Just as the U.S. has the Red Hot Chili Peppers and the U.K. has Radiohead, Mexico has Café Tacvba, a band that boldly reinvents itself with every album. For more than a quarter-century, the mercurial quartet – composed of Rubén Albarrán, Joselo Rangel, Quique Rangel and Emmanuel del Real – has continually defined the cutting edge of Latin alternative music.
The band formed in the suburbs of Mexico City in the late Eighties during the height of the rock en español explosion, a Latin American movement that found musicians interweaving rock with regional folkloric fusions. “It was a very beautiful era of Mexican music,” recalls frontman Albarrán. “All [the bands of the scene] had the same intention: to seek elements from within for creation. We were all very different and each group had their unique way of expressing themselves.”
The band’s landmark second LP, 1994’s Re, marked rock en español‘s final chapter and ushered in a new kind of Latin alternative. The eclectic opus found the band’s four prolific composers frolicking through tender pop baladas, frothing up son jarocho rhythms, rumbling via boisterous corridos and tearing into punk with exhilarating urgency. Disparate releases followed – a covers album, a tribute release, a two-disc instrumental/pop LP, a proggy experimental outing – all cornerstones for south-of-the-border rock.
On Café Tacvba’s eighth studio album, Jei Beibi, out Friday – just a few months shy of the 25th anniversary of their self-titled debut – the ever-morphing group continues to evolve, touching on everything from reggae and rock balladry to dubstep and Beach Boys–style harmonies. On Saturday, the band kicks off a lengthy North American tour in support of the LP. Rolling Stone caught up with Albarrán and Joselo Rangel in New York, days before a sold-out Terminal 5 gig, to discuss how Café Tacvba have continuously rewritten the Latin rock playbook. (This interview was originally conducted in Spanish.)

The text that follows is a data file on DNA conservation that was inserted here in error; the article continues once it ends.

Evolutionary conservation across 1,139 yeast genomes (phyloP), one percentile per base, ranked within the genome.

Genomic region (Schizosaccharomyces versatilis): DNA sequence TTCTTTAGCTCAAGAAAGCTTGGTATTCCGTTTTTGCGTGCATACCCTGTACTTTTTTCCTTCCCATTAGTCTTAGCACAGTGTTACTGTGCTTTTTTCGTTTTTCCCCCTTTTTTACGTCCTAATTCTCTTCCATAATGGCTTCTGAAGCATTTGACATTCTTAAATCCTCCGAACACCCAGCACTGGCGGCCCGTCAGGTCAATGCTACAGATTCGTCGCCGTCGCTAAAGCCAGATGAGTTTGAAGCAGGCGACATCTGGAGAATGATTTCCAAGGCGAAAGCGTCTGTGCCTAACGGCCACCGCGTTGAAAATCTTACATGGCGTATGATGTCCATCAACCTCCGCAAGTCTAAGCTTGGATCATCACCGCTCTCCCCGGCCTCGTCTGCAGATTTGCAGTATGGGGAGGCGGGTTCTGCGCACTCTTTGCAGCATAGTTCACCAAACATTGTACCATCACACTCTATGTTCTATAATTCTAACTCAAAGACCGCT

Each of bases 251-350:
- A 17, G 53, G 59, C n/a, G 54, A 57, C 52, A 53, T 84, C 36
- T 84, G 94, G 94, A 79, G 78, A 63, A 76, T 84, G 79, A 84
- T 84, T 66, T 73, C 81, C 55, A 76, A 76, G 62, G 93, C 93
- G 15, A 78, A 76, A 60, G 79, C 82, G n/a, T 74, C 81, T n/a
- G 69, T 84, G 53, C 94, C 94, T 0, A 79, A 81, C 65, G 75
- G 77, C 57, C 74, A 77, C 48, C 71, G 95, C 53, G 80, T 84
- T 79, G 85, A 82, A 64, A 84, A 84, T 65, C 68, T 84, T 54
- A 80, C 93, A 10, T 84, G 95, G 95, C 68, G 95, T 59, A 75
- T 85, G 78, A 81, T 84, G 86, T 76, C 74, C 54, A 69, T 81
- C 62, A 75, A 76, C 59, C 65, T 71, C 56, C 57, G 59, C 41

The title of the new album, Jei Beibi, pronounced “Hey Baby,” is a sort of Spanglish pun. What inspired that bit of wordplay?
Rubén Albarrán: We took the title from one of our songs’ lyrics [“1-2-3”] from the new album. We wanted to give it our accent and amplify the language. But precisely, we wanted to break the rules that we self-impose and show that we can renovate. That gives us energy, it nourishes us. If we continue doing the same thing, then we’ll get bored and wear out. The title was Joselo’s idea and we thought it was attractive. For me personally, I feel like it’s a wake-up call, as if to get closer to someone and wanting to say something. It’s a good way to start a conversation.
On the music video for “Futuro,” there’s a lot of extreme characters featured, like Trump wearing a mini skirt, a priest, a Santa Muerte, a Native American, among others. What unites these figures together?
Albarrán: Oftentimes, our videos are collective ideas from the group, but others, they’re personal ideas. I wanted to represent this video as humanity in its current state, with some characters who, unfortunately, make decisions for the rest of us. The [flying] bus on which they’re traveling represents life, or the historic moment that we are going through. That’s what I wanted to convey.
That same song has a message that roughly says “destiny is written for all of us.” Is there a certain spirituality or philosophy that influences your creativity?
Joselo Rangel: That song “Futuro” was written by Quique [Rangel], the bassist. I wouldn’t know how to explain the song, but each would have to give their own interpretation. If the lyrics generate that message for you, then that’s good. I suppose Quique could be talking about different things, and many readings are possible. Each one of us is a composer and we come to the group with songs written out, musically and lyrically. Occasionally, there’s a collaboration between us. But each song is almost always written by one of us, and then we all figure out the arrangements. Up until now there hasn’t been a moment where the composer explains the song and says, “I want to say this or that.” It’s always open for interpretation. Personally, the songs that I’ve written, when they arrive to the group, they become something more. Some begin to take spiritual aspects, political aspects, aspects that I had not initially put into the song. I think that’s something magical that happens in our creations.